Sunday, August 26, 2018

Signaling and matching in an online labor market, by Horton and Johari

Here's a paper on signaling and matching in a prominent but un-named online labor market that is readily identifiable.

Engineering a Separating Equilibrium

John J. Horton and Ramesh Johari
August 14, 2018

Abstract: This  paper  explores  whether  platform-created  signaling opportunities can move designed markets to more desirable equilibria.  In a large on-line  labor  market,  buyers  were  given  the  opportunity  to  signal  their relative  preferences  over  price  and  quality.   The  intervention  caused substantial sorting by sellers to buyers of the right “type.”  However, sellers clearly tailored their bids to the type of buyer they faced, bidding up against sellers with a high revealed willingness to pay.  Despite this “markup,” a separating equilibrium was sustained over time, suggesting buyers found revelation incentive compatible.  We find evidence that informative signaling improved matching efficiency and match quality.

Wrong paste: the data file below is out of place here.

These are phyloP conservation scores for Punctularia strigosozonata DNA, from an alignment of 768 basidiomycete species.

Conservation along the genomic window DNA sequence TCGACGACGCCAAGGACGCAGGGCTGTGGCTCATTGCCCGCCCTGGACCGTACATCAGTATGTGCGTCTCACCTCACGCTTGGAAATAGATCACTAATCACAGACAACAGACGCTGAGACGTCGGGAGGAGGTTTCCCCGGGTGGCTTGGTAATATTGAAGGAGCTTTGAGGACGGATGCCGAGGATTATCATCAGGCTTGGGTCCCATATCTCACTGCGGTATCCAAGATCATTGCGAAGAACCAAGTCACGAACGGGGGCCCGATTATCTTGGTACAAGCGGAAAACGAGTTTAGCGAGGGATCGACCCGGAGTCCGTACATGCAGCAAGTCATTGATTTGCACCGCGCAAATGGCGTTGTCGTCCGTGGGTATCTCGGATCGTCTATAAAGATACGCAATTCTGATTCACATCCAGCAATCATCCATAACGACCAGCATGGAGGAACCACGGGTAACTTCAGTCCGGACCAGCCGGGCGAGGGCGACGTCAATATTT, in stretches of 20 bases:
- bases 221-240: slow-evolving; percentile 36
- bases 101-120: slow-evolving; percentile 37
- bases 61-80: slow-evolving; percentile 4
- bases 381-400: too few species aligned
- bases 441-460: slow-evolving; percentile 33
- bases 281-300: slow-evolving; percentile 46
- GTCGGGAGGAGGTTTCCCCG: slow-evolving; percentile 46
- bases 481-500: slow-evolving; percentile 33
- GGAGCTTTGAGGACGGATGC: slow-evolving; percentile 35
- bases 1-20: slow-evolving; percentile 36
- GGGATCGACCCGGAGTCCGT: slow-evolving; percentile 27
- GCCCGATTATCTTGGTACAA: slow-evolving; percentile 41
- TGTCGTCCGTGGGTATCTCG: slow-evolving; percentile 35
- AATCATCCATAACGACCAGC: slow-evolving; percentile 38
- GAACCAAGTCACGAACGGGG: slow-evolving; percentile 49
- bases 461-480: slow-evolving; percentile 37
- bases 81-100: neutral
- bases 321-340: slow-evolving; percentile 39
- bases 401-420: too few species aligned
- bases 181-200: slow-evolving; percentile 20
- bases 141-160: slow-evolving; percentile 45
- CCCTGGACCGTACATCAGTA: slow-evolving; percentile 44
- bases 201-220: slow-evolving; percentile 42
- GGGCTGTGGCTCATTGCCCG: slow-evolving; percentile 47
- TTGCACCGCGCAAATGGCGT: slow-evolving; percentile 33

"The signaling opportunity was simple:  when posting a job opening,  employers selected one of three “tiers” to describe the kinds of applicants they were most interested in:  (1) Entry level:  “I am looking for [workers] with the lowest rates.”;  (2) Intermediate:  “I am looking for a mix of experience and value.”; (3) Expert:  “I am willing to pay higher rates for the most experienced [workers].”  We refer to these tiers as “low,” “medium,” and “high,” respectively.   When  the  signaling  opportunity  was  introduced  market-wide  (which occurred after an experimental period), the tier choice was revealed publicly to all job-seeking workers."

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